So what is there to be so excited about? Here is a complete list of enhancements – some to be found for the first time inside any of Fujifilm’s cameras:
- (Besides the H264 codec), the camera is now equipped with a new H265 codec (When a manufacturer decides on implementing 10-Bit internal recording and yet at the same time stick to a modestly priced recording media, H265 is the obvious choice)
- A choice between two different types of compressions. Long GOP/ALL Inter
- 4K, 10-Bit, ALL Intra, 4:2:0, 400Mbps internal recording (Up to 30p)
- 4K/60p (in H264 mode), up to 200Mbps
- External 4:2:2 10-Bit recording via HDMI
- Excellent autofocus system (Working well in lowlight conditions and slow-motion too). In addition, “Eye detection/Face detection” focusing method is functioning in video mode too
- Zebra pattern
- Simultaneous support for 4K/60P 4:2:2 10-Bit HDMI output and 4K/60P 4:2:0 10-Bit internal SD card recording
- The headphone jack is now built into the camera body itself, no need to purchase the camera grip for that purpose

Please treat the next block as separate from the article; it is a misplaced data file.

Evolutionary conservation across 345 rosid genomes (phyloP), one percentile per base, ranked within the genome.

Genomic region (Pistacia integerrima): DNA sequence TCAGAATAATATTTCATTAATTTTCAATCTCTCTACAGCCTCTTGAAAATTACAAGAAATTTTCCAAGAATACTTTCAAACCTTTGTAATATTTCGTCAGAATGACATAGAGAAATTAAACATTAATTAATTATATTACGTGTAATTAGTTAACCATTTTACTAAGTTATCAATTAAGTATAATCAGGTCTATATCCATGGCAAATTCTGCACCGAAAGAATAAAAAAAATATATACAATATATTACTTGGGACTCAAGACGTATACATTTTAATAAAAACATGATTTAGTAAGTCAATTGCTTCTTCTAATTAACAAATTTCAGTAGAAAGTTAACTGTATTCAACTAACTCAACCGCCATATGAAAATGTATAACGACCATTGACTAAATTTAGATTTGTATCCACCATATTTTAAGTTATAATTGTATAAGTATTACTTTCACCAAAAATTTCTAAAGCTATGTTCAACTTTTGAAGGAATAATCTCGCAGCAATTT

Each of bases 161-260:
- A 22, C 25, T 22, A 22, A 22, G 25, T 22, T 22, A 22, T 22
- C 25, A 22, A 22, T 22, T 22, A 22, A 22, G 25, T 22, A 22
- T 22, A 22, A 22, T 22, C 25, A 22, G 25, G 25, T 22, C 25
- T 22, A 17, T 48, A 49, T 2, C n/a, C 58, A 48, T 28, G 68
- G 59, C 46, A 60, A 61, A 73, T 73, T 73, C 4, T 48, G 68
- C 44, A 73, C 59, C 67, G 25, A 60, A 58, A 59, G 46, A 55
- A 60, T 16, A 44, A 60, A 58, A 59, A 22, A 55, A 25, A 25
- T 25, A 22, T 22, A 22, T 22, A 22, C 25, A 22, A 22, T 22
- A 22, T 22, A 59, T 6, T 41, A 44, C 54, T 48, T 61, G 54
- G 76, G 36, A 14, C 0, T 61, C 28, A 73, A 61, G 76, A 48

- Good Rolling Shutter performance. We have measured 9ms in 4K/25p recording mode, placing the camera above Fujifilm’s own X-T2
- Good Dynamic Range. With 11.2 stops of DR, this little camera is doing rather well against its competitors.
- High Frame Rate Recording. The camera can do up to 120 frames per second in Full HD mode. Due to some internal changes made by Fujifilm, the result when shooting slow-motion is better than what can be found in the X-T2 or X-H1. Mind you that the only downside when comparing that feature to the other two cameras is the greater crop factor (1.29X vs 1.17X ).